Okay... Some of you can probably guess how I'll feel about the conclusion of The Lost King of Oz, Thompson's Oz book for 1925. But we'll get to that...
We open in the kingdom of Kimballoo, where King Kinda Jolly reigns, and has brought his cook a goose he bought to cook for dinner. Except his cook happens to be Mombi, and the goose is actually Pajuka, the former Prime Minister of Oz under the old King, Pastoria, who, Mombi reveals, is not dead, but under an enchantment. Mombi decides to find Pastoria, so he can take the throne from Ozma, and will probably reward her for finding him. (Flaw in your logic, Mombi. You enchanted him in the first place.) Mombi has forgotten her magic, due to Glinda taking it from her back in The Marvelous Land of Oz, but she has learned new magic based solely on cooking.
So, Mombi, Pajuka, and a button-boy named Snip set out to find Pastoria. Along the way, Mombi uses her food-based magic to help them along, from raising a city of cats with baking powder, or walking over a body of water using gelatin. Finally, Mombi fears that Snip will betray them, and throws him down a well, where he finds the city of the Blanks (invisible people who only care about dress), and their tailor, Tora, who is visible and has "Butterfly ears" that he can send away so he can hear things elsewhere. With Snip's help, he escapes Blankenberg at last.
Meanwhile, Dorothy leaves the friends she made in the last book, and stumbles onto another Wish Way, and accidentally wishes herself back in America, where she finds and wishes to life a dummy dressed like a king that was being used in a movie, that she names Humpy. However, she finds herself growing to her proper age, and wishes herself and Humpy back in Oz, and finds herself a little girl again.
That's kind of weird. I'd always thought that while in Oz, your physical aging froze, so if you went outside of Oz, you would start off at the same age you were when you went to Oz, and then age normally. But then, Thompson does tend to go for the more fantastic.
Meanwhile, Ozma and members of her court receive a message telling them to "Go to Morrow today," which they confuse for "Go tomorrow today." (Tik-Tok worries about it until he runs down, despite being mechanical and emotionless... I'm going to say that Thompson got his character completely wrong.) They realize it means Morrow, Pastoria's old hunting lodge, and there, they find a cloak that will restore the Lost King of Oz.
Dorothy and Humpy escape the Back Talkers of Eht Kcab Sdoow by running backwards, get helped along by the Scooters, and meet with Snip and Tora, and are joined by Kabumpo. These five catch Mombi and Pajuka at the Emerald City. Trying to restore the King, who they think Humpy is, Mombi accidentally sinks the palace into the ground.
Meanwhile, Ozma and her court hurry back to the Emerald City, anticipating the return of Pastoria, although almost everyone realizes that if Pastoria takes the throne, they might not be allowed to stay in the Palace.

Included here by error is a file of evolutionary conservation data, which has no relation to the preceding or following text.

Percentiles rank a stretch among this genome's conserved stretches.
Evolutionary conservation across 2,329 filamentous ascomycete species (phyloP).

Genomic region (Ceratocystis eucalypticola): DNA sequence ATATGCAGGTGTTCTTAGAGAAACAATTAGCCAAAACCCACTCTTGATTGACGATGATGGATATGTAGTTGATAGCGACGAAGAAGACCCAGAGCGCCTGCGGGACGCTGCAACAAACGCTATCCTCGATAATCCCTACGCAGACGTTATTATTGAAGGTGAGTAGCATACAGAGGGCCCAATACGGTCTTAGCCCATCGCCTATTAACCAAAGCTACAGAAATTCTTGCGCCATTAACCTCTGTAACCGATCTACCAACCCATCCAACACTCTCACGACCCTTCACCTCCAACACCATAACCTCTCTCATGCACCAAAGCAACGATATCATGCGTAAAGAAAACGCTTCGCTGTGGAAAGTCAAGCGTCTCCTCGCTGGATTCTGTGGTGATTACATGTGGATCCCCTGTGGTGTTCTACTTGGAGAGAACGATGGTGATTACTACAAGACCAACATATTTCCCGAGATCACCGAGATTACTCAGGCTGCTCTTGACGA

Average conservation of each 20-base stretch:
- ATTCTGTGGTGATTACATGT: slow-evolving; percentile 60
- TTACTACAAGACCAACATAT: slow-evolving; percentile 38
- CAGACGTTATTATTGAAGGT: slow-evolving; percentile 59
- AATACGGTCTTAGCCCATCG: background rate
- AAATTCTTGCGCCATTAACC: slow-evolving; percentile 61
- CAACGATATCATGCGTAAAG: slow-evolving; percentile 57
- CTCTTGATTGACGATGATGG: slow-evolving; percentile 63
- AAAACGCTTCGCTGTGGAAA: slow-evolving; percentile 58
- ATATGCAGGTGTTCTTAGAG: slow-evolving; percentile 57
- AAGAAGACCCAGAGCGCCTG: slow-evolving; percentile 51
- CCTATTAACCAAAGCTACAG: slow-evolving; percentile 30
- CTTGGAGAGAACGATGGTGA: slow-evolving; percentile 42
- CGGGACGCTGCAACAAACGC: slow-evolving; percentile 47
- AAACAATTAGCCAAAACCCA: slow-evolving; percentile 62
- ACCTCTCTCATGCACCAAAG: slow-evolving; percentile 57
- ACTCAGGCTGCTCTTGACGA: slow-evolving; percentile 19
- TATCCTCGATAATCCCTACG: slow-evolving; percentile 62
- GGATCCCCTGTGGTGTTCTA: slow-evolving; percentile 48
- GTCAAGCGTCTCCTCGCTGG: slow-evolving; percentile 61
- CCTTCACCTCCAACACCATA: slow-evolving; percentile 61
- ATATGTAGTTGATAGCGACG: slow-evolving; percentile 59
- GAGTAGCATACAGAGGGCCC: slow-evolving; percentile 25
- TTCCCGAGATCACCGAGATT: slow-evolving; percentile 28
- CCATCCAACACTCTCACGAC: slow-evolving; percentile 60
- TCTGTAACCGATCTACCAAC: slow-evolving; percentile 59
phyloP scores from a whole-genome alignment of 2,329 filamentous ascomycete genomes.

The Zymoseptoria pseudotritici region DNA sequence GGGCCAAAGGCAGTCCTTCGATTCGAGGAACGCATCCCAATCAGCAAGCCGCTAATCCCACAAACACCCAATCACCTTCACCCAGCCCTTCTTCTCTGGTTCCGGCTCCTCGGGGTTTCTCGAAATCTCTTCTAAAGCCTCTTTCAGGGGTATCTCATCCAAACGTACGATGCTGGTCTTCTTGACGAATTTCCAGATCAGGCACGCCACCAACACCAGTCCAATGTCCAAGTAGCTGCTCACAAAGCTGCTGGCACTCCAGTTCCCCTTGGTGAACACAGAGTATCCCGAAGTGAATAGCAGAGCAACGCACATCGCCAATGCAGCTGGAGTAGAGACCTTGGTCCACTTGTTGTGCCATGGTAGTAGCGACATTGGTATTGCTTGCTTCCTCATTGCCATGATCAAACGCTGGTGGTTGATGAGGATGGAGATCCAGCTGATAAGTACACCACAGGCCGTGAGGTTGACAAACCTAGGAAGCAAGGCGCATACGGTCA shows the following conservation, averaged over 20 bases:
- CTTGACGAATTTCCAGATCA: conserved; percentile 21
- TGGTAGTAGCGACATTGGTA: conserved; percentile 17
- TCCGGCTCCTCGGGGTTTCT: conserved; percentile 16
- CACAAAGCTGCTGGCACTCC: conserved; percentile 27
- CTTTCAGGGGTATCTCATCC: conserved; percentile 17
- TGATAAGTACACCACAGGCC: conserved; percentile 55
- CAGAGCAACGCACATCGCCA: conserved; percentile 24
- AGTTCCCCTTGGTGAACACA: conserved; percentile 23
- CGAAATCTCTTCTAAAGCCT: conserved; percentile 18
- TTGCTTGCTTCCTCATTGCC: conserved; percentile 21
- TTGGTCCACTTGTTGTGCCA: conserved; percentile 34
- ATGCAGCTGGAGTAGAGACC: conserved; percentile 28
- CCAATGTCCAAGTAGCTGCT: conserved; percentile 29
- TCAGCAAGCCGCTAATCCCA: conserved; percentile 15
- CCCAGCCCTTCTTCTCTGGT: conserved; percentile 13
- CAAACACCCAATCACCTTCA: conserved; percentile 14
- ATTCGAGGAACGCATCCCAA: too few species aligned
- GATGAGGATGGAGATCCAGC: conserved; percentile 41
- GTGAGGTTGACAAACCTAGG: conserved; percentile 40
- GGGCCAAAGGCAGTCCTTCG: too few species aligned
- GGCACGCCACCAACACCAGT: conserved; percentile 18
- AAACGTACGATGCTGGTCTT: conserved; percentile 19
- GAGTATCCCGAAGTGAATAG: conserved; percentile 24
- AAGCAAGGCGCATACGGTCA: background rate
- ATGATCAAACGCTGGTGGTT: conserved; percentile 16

Snip uses Mombi's baking powder to raise the Palace, and Ozma and the court return, but the attempt to restore Humpy is a failure. However, when they try it on Tora, it works! Pajuka is also restored to human form.
Pastoria decides to abdicate and let Ozma remain as queen of Oz, and he opens a tailor shop in the Emerald City, with Pajuka and Snip helping him, and Humpy being his dress dummy.
Now for the big, bad, ending...
Ozma decides to kill Mombi.
There's no better way to put it. Since Thompson is sticking with the idea that water "melts" Wicked Witches, and Mombi is a Wicked Witch, she has Ozma order the Scarecrow and Sir Hokus to dunk her in a fountain, which they run off to do and return with only her shoes.
My interpretation of Oz canon would stipulate that Mombi could not have died this way. She was just a sorceress, and we were never told that she had "dried up," like we were the Wicked Witches of the East and West. That accounts for how a heavy object like Dorothy's house crushed one into dust, and water broke down and dissolved the molecules of the other. I assumed the gradual crumbling of the Wicked Witch of the East and the slow dissolution of the Wicked Witch of the West was because they had used magic to keep them alive, but when it met with a force that it could not contend with, it broke down slowly.
And frankly, what did Mombi do that was so bad as to earn her a death penalty? Yes, she had played a major role in upsetting the old monarchy of Oz, but this paved the way for Ozma in the end. And now, all the people who had been affected by this have been restored and live happily ever after.
Furthermore, Ozma did promise to care for Mombi in her old age, so why the change of heart?
If Thompson had just had Ozma keep Mombi under probation, this would have been a very nice Oz story. It is nice to let Ozma have a parent around, and the story, despite being a little shallow, is humorous. I think Dorothy's brief visit to Hollywood was meant to tie in with the fact that the 1925 Wizard of Oz film was released that year.
Overall, I'd say The Lost King of Oz is a good story. I just wish I could forget that part of the last chapter ever existed.
(Don't worry, Mombi. In my Oz, you faked it.)